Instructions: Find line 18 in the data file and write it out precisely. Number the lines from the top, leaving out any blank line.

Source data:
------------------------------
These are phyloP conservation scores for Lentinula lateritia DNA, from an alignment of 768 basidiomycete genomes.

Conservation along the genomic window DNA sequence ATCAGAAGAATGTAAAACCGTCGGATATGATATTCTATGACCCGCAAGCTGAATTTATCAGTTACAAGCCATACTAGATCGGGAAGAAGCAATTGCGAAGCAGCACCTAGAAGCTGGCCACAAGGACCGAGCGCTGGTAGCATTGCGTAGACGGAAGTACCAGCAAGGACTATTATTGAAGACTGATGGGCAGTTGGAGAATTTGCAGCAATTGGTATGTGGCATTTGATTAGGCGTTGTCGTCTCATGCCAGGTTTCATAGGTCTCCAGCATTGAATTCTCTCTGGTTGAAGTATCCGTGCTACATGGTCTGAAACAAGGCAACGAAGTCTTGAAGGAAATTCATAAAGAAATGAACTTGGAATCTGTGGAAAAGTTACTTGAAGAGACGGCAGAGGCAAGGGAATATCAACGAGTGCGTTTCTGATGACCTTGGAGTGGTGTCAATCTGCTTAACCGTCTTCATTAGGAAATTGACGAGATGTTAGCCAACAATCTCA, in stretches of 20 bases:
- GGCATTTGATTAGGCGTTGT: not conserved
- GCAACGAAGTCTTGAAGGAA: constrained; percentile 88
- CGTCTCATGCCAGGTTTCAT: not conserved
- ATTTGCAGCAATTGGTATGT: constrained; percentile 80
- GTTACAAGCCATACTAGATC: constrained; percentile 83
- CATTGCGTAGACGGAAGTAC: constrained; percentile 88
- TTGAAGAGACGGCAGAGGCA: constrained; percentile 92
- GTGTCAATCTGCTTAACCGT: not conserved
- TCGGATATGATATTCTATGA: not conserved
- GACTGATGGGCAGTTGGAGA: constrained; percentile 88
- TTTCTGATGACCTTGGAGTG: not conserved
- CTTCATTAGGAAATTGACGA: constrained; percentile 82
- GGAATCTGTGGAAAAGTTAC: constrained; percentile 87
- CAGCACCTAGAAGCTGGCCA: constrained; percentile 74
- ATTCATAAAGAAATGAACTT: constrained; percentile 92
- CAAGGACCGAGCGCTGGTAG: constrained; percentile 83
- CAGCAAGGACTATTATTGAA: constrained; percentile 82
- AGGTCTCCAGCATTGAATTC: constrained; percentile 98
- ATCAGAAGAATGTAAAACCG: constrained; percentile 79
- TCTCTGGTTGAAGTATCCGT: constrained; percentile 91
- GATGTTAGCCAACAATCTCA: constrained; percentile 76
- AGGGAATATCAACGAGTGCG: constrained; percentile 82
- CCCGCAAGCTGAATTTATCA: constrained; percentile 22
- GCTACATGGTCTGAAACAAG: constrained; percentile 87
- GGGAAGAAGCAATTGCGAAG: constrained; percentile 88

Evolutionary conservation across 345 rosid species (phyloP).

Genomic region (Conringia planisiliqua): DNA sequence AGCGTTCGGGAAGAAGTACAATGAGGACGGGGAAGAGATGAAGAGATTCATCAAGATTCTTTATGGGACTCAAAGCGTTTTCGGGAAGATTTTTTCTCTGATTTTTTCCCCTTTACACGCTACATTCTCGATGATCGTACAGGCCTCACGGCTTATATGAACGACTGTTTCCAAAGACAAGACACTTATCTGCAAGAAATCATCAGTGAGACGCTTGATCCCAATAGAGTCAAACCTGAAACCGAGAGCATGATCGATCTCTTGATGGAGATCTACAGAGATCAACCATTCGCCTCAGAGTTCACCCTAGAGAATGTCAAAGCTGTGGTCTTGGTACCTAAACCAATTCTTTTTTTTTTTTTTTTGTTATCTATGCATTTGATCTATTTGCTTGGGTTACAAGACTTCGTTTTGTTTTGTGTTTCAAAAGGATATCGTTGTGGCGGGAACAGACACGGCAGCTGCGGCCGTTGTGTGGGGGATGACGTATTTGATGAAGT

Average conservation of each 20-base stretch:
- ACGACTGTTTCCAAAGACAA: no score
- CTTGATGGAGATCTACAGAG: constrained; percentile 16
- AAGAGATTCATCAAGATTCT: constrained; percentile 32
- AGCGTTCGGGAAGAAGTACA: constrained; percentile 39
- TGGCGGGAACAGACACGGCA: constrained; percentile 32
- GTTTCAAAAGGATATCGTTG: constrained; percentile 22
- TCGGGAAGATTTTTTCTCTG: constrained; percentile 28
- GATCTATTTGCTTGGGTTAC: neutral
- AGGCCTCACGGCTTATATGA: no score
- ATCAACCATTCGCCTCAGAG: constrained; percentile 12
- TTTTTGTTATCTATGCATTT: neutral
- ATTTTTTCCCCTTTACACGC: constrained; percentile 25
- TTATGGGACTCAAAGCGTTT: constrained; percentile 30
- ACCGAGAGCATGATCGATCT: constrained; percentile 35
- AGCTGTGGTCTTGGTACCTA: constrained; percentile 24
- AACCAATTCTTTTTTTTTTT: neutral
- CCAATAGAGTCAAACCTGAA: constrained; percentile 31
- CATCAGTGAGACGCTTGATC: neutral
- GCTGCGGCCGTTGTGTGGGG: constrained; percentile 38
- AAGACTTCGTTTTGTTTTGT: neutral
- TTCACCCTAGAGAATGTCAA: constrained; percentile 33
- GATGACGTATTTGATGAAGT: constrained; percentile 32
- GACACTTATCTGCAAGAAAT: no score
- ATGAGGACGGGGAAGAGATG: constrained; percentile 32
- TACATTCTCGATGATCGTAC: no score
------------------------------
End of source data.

- CAAGGACCGAGCGCTGGTAG: constrained; percentile 83